Hit me with your golf-shot horror stories in the comments.
Tiger is charging up the leaderboard and fending off unintentional attacks by security.
Tiger Woods is charging up the leaderboard late on Friday at Augusta National, playing through some rain that has forced players to adjust a bit on the fly. In addition to the change in conditions, Tiger is also having to deal with slide-tackling security guards. It’s all coming at him.
After playing from the muck right of the 14th fairway, Tiger began to walk back out of the trees and towards the fairway to make his way up to the green. As often happens at these golf tournaments, the crowd starts to move in around Tiger after contact on the shot. And as often happens in response, security guards and gallery marshals began to try and hold the line.
Only one overzealous security guard started hustling his way into the area to keep the “patrons” back and bit it right into Tiger’s ankle. Woods immediately grimaced in pain and started limping dramatically trying to gather himself. Everyone watching held their collective breath.
After his approach shot on the 14th hole, a security guard makes contact with Tiger Woods. pic.twitter.com/0DNpWn1AkI
— CBS Sports (@CBSSports) April 12, 2019
One of the very firm and Masters-specific rules is that there is absolutely no running at Augusta National. If you’re seen moving even just a tick above a speed walk, the Pinkerton security guards immediately stop you. It’s oddly obeyed 100 percent of the time. You never see running. But it’s unclear whether that kind of rule applies to the ones enforcing it.
While Augusta may appear pristine on camera between the fairways, it’s sloppy outside the ropes with all the rain and traffic this week. There’s not much they can do, even with spreading this kitty litter type stuff all over the high traffic areas. So it’s not surprising a running security guard might bite it. But that he had to do on a slide tackle right into Tiger’s ankle does qualify as a near national disaster.
Fortunately for the guard, and everyone rooting on Tiger, the four-time Masters winner drilled the subsequent birdie putt on the 14th after that absurd recovery short, the quality of which was lost in the mayhem of Tiger’s ankle nearly being sheared off. Then Tiger backed up that birdie on 14 with yet another massive putt on the 15th, bringing him to just a shot off the lead.
— Masters Tournament (@TheMasters) April 12, 2019
So we went from a complete scare of Tiger maaaaybe having to WD with one of the freakiest injuries in Masters history, to back-to-back birdies and a continued charge at the weekend lead. You may resume freaking out for the right reasons now.
There is beauty in the soloist. Within a shank, we see ourselves — the impermanence of anything, the tremble of uncertainty that shapes our march toward the unknown.
Below, you will find a video of Jon Rahm, a professional golfer, and a good one at that. Rahm is, in many ways, what we all are — young, alone, living life, having a blast. He’s at the fulcrum of golf — The Masters — high on the leaderboard. This is no matter, for the shank gremlins come at night, and you must pay them.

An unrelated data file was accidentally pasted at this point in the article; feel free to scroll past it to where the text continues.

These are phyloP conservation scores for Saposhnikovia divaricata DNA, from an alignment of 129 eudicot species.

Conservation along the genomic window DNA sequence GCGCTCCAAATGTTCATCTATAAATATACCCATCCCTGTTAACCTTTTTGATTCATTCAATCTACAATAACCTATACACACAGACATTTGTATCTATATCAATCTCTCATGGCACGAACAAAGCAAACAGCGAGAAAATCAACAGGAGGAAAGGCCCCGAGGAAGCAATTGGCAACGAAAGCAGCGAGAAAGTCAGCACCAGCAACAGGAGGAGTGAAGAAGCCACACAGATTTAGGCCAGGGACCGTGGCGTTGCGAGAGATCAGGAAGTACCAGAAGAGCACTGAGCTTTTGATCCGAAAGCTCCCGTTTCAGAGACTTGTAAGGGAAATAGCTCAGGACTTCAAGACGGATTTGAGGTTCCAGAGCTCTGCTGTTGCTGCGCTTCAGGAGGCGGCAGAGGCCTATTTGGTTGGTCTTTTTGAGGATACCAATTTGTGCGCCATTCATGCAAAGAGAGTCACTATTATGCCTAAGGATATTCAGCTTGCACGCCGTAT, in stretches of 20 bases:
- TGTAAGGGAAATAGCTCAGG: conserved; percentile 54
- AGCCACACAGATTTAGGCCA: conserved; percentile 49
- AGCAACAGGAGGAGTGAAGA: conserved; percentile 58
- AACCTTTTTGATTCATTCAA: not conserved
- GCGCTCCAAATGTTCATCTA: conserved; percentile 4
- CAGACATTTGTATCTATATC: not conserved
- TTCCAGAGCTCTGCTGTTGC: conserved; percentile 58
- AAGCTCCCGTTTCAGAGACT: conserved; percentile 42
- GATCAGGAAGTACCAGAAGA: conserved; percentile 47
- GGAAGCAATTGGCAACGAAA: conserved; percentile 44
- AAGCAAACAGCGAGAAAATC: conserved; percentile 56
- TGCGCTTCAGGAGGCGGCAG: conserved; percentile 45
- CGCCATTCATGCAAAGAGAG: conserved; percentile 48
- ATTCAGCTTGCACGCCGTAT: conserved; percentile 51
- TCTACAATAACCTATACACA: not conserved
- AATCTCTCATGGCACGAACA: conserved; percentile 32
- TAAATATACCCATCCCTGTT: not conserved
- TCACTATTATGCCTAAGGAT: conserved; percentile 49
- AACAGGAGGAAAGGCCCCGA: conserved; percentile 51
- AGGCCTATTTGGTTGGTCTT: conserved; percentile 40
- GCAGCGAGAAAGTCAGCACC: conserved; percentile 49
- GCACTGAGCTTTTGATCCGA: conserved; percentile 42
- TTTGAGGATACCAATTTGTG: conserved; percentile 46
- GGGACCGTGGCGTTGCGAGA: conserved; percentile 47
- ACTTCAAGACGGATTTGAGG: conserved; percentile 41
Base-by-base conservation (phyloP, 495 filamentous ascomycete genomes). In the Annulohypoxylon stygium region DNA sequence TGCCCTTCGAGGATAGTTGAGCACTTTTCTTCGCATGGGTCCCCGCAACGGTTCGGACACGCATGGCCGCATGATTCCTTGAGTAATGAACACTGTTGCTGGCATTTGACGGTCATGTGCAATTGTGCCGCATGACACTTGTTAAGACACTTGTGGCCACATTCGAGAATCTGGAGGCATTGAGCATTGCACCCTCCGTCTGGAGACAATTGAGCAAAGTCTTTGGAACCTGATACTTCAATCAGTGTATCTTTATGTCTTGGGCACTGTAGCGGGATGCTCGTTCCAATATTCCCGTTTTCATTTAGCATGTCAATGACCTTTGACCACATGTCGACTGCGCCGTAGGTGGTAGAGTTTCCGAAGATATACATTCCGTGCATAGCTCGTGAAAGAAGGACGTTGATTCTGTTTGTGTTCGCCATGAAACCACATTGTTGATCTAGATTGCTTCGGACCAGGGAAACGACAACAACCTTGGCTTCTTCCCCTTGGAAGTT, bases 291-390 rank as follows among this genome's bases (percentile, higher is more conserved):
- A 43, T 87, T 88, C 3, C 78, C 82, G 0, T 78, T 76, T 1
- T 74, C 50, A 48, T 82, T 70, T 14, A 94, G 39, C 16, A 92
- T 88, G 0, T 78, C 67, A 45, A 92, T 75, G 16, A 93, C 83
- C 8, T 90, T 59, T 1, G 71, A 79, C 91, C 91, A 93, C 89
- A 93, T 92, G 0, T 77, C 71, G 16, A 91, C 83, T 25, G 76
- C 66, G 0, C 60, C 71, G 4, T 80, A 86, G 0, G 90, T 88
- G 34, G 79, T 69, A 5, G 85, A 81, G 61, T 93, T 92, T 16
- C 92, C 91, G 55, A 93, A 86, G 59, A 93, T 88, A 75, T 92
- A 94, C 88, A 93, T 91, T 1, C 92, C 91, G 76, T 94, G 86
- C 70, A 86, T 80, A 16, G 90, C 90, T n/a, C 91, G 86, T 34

You will not find this on television, or on a highlight broadcast tonight. TV is in fact entertainment, sport is an escape. Life is arduous enough, and ESPN is not in the business of making the viewer confront the human condition. Perhaps, that is why this act is banned from television today. An act so powerful, a violent art so stirring — it needn’t be seen by the eyes of the public.
— leezo (@whatsupsports_) April 12, 2019
The shank is a toll, a tax on whatever greatness you’ve achieved, the ever-present reminder of the lien that the golf gods have placed on your self-worth. It exists to humble all and any, Old Tom Morris and Francis Ouimet and Walter Hagen sitting in whatever netherworld you believe in, sipping Bushmills, occasionally grabbing the spiritual controls of your swing plane and yelling ‘WATCH THIS’ . Whether from your local-club 40-handicapper to your middling collegiate player to your top-level tour pro, the bell tolls eventually for all — it is not whether you outrun it, or avoid it, just merely that it arrives at an opportune time.
But, in the wide landscape of sports calamity we celebrate today, the shank is unique. A Javier Pastore nutmeg, or a James Harden crossover, or a Bryce Harper batflip requires a two-party plot, a victor, and a victim. The pain, the distress, the self-reflection is lost in our celebration of greatness — overlooking the natural beauty and imperfection of the human condition seen in the victim.
And, perhaps, from that comes the beauty. Humankind has always been captivated, fascinated by the isolation of one. The majesty and emotion of a soloist filling a room with Ave Maria, the simple enjoyment of an airplane bathroom, the peaceful vulnerability of singularity. The shank is the fulcrum of such in sport. Within a shank, we see ourselves. We confront life’s fluid impermanence, and the solo act that is our long journey to an uncertain destination.
And just like that, it ends, as quick as it started. Beautiful and powerful, yet all too short. We are left uncertain, questioning, and humbled with regard to the world around us.